Last updated on Jun 11th, 2021 at 05:34 pm

What is endometriosis?

Many women are unaware that they have endometriosis, despite the fact that it’s one of the most common health problems, affecting around 20% of all women. Truth is, it’s an unpredictable disorder that can remain undiagnosed for a long time. It’s most commonly found in women aged 25–35 years, but can start in adolescence, especially among young girls who suffer from heavy, painful periods.

ALSO SEE: Other common infertility issues and how to treat them 

There are many theories explaining the causes of endometriosis. One theory states that when menstrual tissue flows backwards (‘retrograde menstruation’) through the fallopian tubes, it rests on the pelvic organs where it thickens and grows. Hormonal stimulation during the course of a woman’s menstrual cycle can also cause endometrial tissue to grow, which can lead to the formation of scar tissue. This is because the blood that forms in the tissue isn’t released in a woman’s normal monthly cycle, so it becomes trapped inside the tissue causing pain, inflammation and, in some instances, cysts.

Signs and symptoms of endometriosis 

  • The most common sign of endometriosis is pain in the lower stomach region which is often mistaken for period pain. However, as the disease progresses, the pain radiates to the lower back and down the legs. It can also cause nausea, vomiting and diarrhoea. Small or large cysts can also develop and possibly rupture, causing sharp surges of pain or inflammation.
  • You might also experience strong period or abdominal pains that don’t subside with painkillers and that affect your ability to concentrate
  • Sex might be painful too and you might feel a constant burning or cramping sensation
  • Some women report feeling full without eating, and experiencing painful bowel or bladder movements.

How endometriosis can affect your fertility 

The Endometriosis Society of South Africa says that 30–50% of women with endometriosis experience some problems conceiving.

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In more severe cases, a build up of scar tissue may bind the ovaries, fallopian tubes, and intestines together, which interferes with the release of eggs or the pick-up of the egg by the fallopian tubes. It’s difficult for these eggs to enter the fallopian tubes after ovulation, and women may struggle to fall pregnant.

Recent studies have found that inflammation in the pelvis from endometriosis stimulates the production of cells that attack sperm and shorten their lifespan. There’s also strong evidence that hormone-like substances called prostaglandins produced by scar tissue, interfere with ovulation and fertilisation. In spite of this, many women with endometriosis have healthy pregnancies.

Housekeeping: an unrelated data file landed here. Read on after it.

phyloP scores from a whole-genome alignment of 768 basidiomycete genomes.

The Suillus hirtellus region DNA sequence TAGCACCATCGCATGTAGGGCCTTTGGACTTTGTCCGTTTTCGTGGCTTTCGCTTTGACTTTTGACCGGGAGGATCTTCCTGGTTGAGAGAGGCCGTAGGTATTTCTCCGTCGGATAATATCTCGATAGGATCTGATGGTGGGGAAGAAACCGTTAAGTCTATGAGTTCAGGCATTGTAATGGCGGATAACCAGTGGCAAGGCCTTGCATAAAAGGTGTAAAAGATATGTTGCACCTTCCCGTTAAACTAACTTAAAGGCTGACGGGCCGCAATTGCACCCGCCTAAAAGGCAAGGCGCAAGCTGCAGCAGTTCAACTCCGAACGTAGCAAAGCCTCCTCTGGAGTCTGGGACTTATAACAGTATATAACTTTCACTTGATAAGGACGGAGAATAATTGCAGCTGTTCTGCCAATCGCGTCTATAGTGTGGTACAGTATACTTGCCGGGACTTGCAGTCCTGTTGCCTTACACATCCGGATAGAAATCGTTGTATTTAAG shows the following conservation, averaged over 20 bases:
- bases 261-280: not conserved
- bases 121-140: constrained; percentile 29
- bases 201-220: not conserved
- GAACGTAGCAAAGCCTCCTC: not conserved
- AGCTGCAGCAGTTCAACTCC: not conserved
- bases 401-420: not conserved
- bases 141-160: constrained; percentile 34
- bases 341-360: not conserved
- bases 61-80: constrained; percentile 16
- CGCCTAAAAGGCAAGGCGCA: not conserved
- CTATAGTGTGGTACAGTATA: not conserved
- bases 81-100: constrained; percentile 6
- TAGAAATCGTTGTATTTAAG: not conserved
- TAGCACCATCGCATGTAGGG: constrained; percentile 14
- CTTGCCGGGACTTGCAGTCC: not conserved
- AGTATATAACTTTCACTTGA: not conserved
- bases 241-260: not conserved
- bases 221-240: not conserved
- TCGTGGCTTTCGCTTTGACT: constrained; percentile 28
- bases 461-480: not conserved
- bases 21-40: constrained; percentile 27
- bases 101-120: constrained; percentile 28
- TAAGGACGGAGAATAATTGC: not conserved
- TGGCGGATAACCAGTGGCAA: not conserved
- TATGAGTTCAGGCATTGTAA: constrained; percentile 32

How to treat endometriosis 

When it comes to endometriosis, there’s no simple cure or solution. However, there’s a variety of treatment methods which can help to relieve symptoms and boost fertility, so it’s not all bad news!


Doctors use a laparoscopy and tissue biopsy to find endometrial tissue. Removing the tissue with laparoscopic surgery has shown positive results in increasing the likelihood of natural conception. During the procedure, small patches of tissue are removed using a laser or electric current. However, this is a short-term solution as the tissue can grow back within a few years, and the procedure can be invasive and expensive. Sometimes, doctors suggest that women take additional hormones to further suppress tissue growth.

If you’re trying to conceive, some doctors advise having assisted fertility treatment soon after a laparoscopy to improve your chances of falling pregnant before the endometrial tissue grows back.

Fertility treatments 

According to the Global Forum for Endometriosis, inter-uterine treatment (IUI), where sperm is injected directly into the uterus with hormonal medicine to stimulate the growth of new eggs, has a relatively good success rate. In fact, research shows that women with mild endometriosis are much more likely to conceive using this method of treatment than if they try to fall pregnant naturally. A study published in the journal Human Reproduction, found that in vitro fertilisation (IVF) is another viable fertility option for those with minimal to mild endometriosis.

ALSO SEE: Other ways to future-proof your fertility 

Lifestyle changes that could help treat endometriosis 

  • Maintain a healthy weight: Researchers from Harvard Medical School discovered that overweight women who mostly ate meals high in trans fats had a 48% higher chance of developing endometriosis
  • Reduce stress: Studies indicate that high levels of stress could affect the severity of endometriosis. Introduce stress management techniques into your day if you’re trying to conceive
  • Avoid alcohol and other toxins: This includes tobacco and caffeine, as well as foods high in sugar, salt, and fat. Avoid foods with additives as these can suppress the immune system and cause inflammation
  • Eat m ore essential fats: Foods rich in omega-3s such as oily fish, linoleic acid in flaxseeds and walnuts could help to maintain hormone balance and reduce inflammation in the body.

If you want to take a more natural approach to treating endometriosis, speak to your doctor about which herbal supplements or vitamins you could take. If you’re newly diagnosed with endometriosis, don’t lose hope! There are many women with the disorder who go on to have children, and manage their symptoms.

For more information, speak to your gynae or visit The Endometriosis Society of South Africa. 

The Fertility Show Africa takes place on Friday, March 6, and Saturday, March 7, 2020 at the Gallagher Convention Centre in Midrand, Gauteng. Show times are Friday from 9am to 6pm and Saturday from 9am to 5pm. Learn more at

The Fertility Show South Africa